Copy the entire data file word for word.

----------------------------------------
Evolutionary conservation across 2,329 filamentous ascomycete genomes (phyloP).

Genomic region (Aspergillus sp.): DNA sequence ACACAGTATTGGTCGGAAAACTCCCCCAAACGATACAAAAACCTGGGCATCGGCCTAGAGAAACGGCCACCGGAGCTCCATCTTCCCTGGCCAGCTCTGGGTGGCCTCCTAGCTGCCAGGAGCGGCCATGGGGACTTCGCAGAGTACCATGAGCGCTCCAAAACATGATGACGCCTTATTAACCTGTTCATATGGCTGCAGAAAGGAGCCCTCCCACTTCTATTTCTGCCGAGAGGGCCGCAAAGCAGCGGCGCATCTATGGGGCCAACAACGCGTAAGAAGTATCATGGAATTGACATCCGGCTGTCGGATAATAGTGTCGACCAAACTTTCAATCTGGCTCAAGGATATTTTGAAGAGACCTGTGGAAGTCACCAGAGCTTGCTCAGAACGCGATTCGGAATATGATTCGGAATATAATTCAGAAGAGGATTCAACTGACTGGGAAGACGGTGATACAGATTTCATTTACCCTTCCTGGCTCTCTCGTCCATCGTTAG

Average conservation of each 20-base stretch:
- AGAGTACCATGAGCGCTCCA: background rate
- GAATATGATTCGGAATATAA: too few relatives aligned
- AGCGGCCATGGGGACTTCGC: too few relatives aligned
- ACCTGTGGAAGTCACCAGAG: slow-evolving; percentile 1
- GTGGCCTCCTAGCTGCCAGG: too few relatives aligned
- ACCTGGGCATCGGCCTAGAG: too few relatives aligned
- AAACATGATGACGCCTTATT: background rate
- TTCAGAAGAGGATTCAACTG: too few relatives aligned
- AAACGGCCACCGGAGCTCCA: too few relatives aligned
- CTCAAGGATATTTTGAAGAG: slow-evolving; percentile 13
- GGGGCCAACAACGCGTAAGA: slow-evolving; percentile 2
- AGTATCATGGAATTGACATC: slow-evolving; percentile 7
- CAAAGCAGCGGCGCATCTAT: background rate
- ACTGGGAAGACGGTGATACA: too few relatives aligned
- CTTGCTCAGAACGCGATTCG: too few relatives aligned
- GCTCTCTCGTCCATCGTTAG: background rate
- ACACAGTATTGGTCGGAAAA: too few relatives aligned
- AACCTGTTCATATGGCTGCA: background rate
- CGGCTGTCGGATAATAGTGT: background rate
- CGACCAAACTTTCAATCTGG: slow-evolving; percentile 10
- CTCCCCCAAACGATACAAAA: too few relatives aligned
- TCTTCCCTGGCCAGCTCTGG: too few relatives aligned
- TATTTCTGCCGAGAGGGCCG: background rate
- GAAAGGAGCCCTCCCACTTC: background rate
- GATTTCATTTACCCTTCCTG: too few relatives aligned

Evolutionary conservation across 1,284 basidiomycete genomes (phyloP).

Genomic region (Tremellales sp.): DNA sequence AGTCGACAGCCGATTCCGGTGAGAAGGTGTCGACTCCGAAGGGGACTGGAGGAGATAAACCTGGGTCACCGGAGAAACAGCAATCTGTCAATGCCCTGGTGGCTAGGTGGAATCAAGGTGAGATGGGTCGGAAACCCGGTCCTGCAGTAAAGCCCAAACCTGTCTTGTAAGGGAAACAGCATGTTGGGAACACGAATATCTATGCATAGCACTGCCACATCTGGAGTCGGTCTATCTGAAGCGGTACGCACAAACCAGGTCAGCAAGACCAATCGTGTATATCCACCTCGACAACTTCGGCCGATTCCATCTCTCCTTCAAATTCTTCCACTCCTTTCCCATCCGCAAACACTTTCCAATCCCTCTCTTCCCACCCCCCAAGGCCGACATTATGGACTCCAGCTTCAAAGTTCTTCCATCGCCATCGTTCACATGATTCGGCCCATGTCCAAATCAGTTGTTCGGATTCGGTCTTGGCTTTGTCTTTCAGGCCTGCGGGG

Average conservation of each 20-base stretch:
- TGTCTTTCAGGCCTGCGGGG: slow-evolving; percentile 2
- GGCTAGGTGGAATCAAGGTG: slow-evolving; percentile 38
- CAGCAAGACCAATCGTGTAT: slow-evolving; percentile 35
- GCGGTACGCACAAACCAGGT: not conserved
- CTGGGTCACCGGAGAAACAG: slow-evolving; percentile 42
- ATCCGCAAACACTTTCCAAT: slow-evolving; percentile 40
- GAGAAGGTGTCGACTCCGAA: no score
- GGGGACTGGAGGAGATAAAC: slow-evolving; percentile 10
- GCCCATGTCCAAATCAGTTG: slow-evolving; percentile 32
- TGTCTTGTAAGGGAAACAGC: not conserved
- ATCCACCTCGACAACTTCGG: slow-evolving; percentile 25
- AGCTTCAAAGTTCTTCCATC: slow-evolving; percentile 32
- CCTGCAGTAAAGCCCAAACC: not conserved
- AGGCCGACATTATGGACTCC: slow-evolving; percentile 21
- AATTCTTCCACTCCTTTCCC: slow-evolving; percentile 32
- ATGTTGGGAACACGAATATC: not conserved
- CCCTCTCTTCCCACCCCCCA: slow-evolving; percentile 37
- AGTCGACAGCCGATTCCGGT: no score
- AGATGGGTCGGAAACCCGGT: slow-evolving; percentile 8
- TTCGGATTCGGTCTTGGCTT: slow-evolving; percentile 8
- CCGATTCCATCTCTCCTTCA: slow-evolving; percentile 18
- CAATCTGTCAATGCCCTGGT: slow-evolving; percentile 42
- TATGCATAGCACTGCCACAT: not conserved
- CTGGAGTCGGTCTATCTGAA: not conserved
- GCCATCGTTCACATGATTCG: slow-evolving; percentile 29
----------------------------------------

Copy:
Evolutionary conservation across 2,329 filamentous ascomycete genomes (phyloP).

Genomic region (Aspergillus sp.): DNA sequence ACACAGTATTGGTCGGAAAACTCCCCCAAACGATACAAAAACCTGGGCATCGGCCTAGAGAAACGGCCACCGGAGCTCCATCTTCCCTGGCCAGCTCTGGGTGGCCTCCTAGCTGCCAGGAGCGGCCATGGGGACTTCGCAGAGTACCATGAGCGCTCCAAAACATGATGACGCCTTATTAACCTGTTCATATGGCTGCAGAAAGGAGCCCTCCCACTTCTATTTCTGCCGAGAGGGCCGCAAAGCAGCGGCGCATCTATGGGGCCAACAACGCGTAAGAAGTATCATGGAATTGACATCCGGCTGTCGGATAATAGTGTCGACCAAACTTTCAATCTGGCTCAAGGATATTTTGAAGAGACCTGTGGAAGTCACCAGAGCTTGCTCAGAACGCGATTCGGAATATGATTCGGAATATAATTCAGAAGAGGATTCAACTGACTGGGAAGACGGTGATACAGATTTCATTTACCCTTCCTGGCTCTCTCGTCCATCGTTAG

Average conservation of each 20-base stretch:
- AGAGTACCATGAGCGCTCCA: background rate
- GAATATGATTCGGAATATAA: too few relatives aligned
- AGCGGCCATGGGGACTTCGC: too few relatives aligned
- ACCTGTGGAAGTCACCAGAG: slow-evolving; percentile 1
- GTGGCCTCCTAGCTGCCAGG: too few relatives aligned
- ACCTGGGCATCGGCCTAGAG: too few relatives aligned
- AAACATGATGACGCCTTATT: background rate
- TTCAGAAGAGGATTCAACTG: too few relatives aligned
- AAACGGCCACCGGAGCTCCA: too few relatives aligned
- CTCAAGGATATTTTGAAGAG: slow-evolving; percentile 13
- GGGGCCAACAACGCGTAAGA: slow-evolving; percentile 2
- AGTATCATGGAATTGACATC: slow-evolving; percentile 7
- CAAAGCAGCGGCGCATCTAT: background rate
- ACTGGGAAGACGGTGATACA: too few relatives aligned
- CTTGCTCAGAACGCGATTCG: too few relatives aligned
- GCTCTCTCGTCCATCGTTAG: background rate
- ACACAGTATTGGTCGGAAAA: too few relatives aligned
- AACCTGTTCATATGGCTGCA: background rate
- CGGCTGTCGGATAATAGTGT: background rate
- CGACCAAACTTTCAATCTGG: slow-evolving; percentile 10
- CTCCCCCAAACGATACAAAA: too few relatives aligned
- TCTTCCCTGGCCAGCTCTGG: too few relatives aligned
- TATTTCTGCCGAGAGGGCCG: background rate
- GAAAGGAGCCCTCCCACTTC: background rate
- GATTTCATTTACCCTTCCTG: too few relatives aligned

Evolutionary conservation across 1,284 basidiomycete genomes (phyloP).

Genomic region (Tremellales sp.): DNA sequence AGTCGACAGCCGATTCCGGTGAGAAGGTGTCGACTCCGAAGGGGACTGGAGGAGATAAACCTGGGTCACCGGAGAAACAGCAATCTGTCAATGCCCTGGTGGCTAGGTGGAATCAAGGTGAGATGGGTCGGAAACCCGGTCCTGCAGTAAAGCCCAAACCTGTCTTGTAAGGGAAACAGCATGTTGGGAACACGAATATCTATGCATAGCACTGCCACATCTGGAGTCGGTCTATCTGAAGCGGTACGCACAAACCAGGTCAGCAAGACCAATCGTGTATATCCACCTCGACAACTTCGGCCGATTCCATCTCTCCTTCAAATTCTTCCACTCCTTTCCCATCCGCAAACACTTTCCAATCCCTCTCTTCCCACCCCCCAAGGCCGACATTATGGACTCCAGCTTCAAAGTTCTTCCATCGCCATCGTTCACATGATTCGGCCCATGTCCAAATCAGTTGTTCGGATTCGGTCTTGGCTTTGTCTTTCAGGCCTGCGGGG

Average conservation of each 20-base stretch:
- TGTCTTTCAGGCCTGCGGGG: slow-evolving; percentile 2
- GGCTAGGTGGAATCAAGGTG: slow-evolving; percentile 38
- CAGCAAGACCAATCGTGTAT: slow-evolving; percentile 35
- GCGGTACGCACAAACCAGGT: not conserved
- CTGGGTCACCGGAGAAACAG: slow-evolving; percentile 42
- ATCCGCAAACACTTTCCAAT: slow-evolving; percentile 40
- GAGAAGGTGTCGACTCCGAA: no score
- GGGGACTGGAGGAGATAAAC: slow-evolving; percentile 10
- GCCCATGTCCAAATCAGTTG: slow-evolving; percentile 32
- TGTCTTGTAAGGGAAACAGC: not conserved
- ATCCACCTCGACAACTTCGG: slow-evolving; percentile 25
- AGCTTCAAAGTTCTTCCATC: slow-evolving; percentile 32
- CCTGCAGTAAAGCCCAAACC: not conserved
- AGGCCGACATTATGGACTCC: slow-evolving; percentile 21
- AATTCTTCCACTCCTTTCCC: slow-evolving; percentile 32
- ATGTTGGGAACACGAATATC: not conserved
- CCCTCTCTTCCCACCCCCCA: slow-evolving; percentile 37
- AGTCGACAGCCGATTCCGGT: no score
- AGATGGGTCGGAAACCCGGT: slow-evolving; percentile 8
- TTCGGATTCGGTCTTGGCTT: slow-evolving; percentile 8
- CCGATTCCATCTCTCCTTCA: slow-evolving; percentile 18
- CAATCTGTCAATGCCCTGGT: slow-evolving; percentile 42
- TATGCATAGCACTGCCACAT: not conserved
- CTGGAGTCGGTCTATCTGAA: not conserved
- GCCATCGTTCACATGATTCG: slow-evolving; percentile 29